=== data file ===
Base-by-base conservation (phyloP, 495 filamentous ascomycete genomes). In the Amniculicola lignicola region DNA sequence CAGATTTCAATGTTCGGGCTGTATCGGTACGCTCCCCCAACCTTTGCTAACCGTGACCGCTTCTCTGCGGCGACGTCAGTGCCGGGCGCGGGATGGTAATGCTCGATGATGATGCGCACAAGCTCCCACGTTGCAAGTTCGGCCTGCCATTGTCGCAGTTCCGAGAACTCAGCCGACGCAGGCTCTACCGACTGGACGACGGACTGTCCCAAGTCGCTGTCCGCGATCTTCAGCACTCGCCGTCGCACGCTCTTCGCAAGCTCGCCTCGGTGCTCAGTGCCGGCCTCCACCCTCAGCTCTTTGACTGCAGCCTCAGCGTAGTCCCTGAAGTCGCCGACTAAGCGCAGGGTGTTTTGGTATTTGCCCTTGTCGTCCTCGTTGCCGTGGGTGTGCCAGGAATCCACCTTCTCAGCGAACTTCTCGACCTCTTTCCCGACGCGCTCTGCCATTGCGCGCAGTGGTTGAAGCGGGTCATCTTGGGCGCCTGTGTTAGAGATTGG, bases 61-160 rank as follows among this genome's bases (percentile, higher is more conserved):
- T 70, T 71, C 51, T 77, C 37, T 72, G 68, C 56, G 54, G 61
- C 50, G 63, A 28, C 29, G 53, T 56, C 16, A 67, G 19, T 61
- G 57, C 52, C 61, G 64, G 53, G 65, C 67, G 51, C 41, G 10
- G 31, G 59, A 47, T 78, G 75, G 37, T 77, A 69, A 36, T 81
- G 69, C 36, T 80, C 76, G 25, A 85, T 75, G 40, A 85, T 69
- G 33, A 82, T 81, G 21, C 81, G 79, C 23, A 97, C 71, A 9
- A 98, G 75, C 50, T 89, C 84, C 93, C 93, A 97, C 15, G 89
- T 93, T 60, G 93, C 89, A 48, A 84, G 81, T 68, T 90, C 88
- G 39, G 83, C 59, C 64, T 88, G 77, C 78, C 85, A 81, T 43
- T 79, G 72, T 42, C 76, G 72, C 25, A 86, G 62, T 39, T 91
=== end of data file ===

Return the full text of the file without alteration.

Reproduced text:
Base-by-base conservation (phyloP, 495 filamentous ascomycete genomes). In the Amniculicola lignicola region DNA sequence CAGATTTCAATGTTCGGGCTGTATCGGTACGCTCCCCCAACCTTTGCTAACCGTGACCGCTTCTCTGCGGCGACGTCAGTGCCGGGCGCGGGATGGTAATGCTCGATGATGATGCGCACAAGCTCCCACGTTGCAAGTTCGGCCTGCCATTGTCGCAGTTCCGAGAACTCAGCCGACGCAGGCTCTACCGACTGGACGACGGACTGTCCCAAGTCGCTGTCCGCGATCTTCAGCACTCGCCGTCGCACGCTCTTCGCAAGCTCGCCTCGGTGCTCAGTGCCGGCCTCCACCCTCAGCTCTTTGACTGCAGCCTCAGCGTAGTCCCTGAAGTCGCCGACTAAGCGCAGGGTGTTTTGGTATTTGCCCTTGTCGTCCTCGTTGCCGTGGGTGTGCCAGGAATCCACCTTCTCAGCGAACTTCTCGACCTCTTTCCCGACGCGCTCTGCCATTGCGCGCAGTGGTTGAAGCGGGTCATCTTGGGCGCCTGTGTTAGAGATTGG, bases 61-160 rank as follows among this genome's bases (percentile, higher is more conserved):
- T 70, T 71, C 51, T 77, C 37, T 72, G 68, C 56, G 54, G 61
- C 50, G 63, A 28, C 29, G 53, T 56, C 16, A 67, G 19, T 61
- G 57, C 52, C 61, G 64, G 53, G 65, C 67, G 51, C 41, G 10
- G 31, G 59, A 47, T 78, G 75, G 37, T 77, A 69, A 36, T 81
- G 69, C 36, T 80, C 76, G 25, A 85, T 75, G 40, A 85, T 69
- G 33, A 82, T 81, G 21, C 81, G 79, C 23, A 97, C 71, A 9
- A 98, G 75, C 50, T 89, C 84, C 93, C 93, A 97, C 15, G 89
- T 93, T 60, G 93, C 89, A 48, A 84, G 81, T 68, T 90, C 88
- G 39, G 83, C 59, C 64, T 88, G 77, C 78, C 85, A 81, T 43
- T 79, G 72, T 42, C 76, G 72, C 25, A 86, G 62, T 39, T 91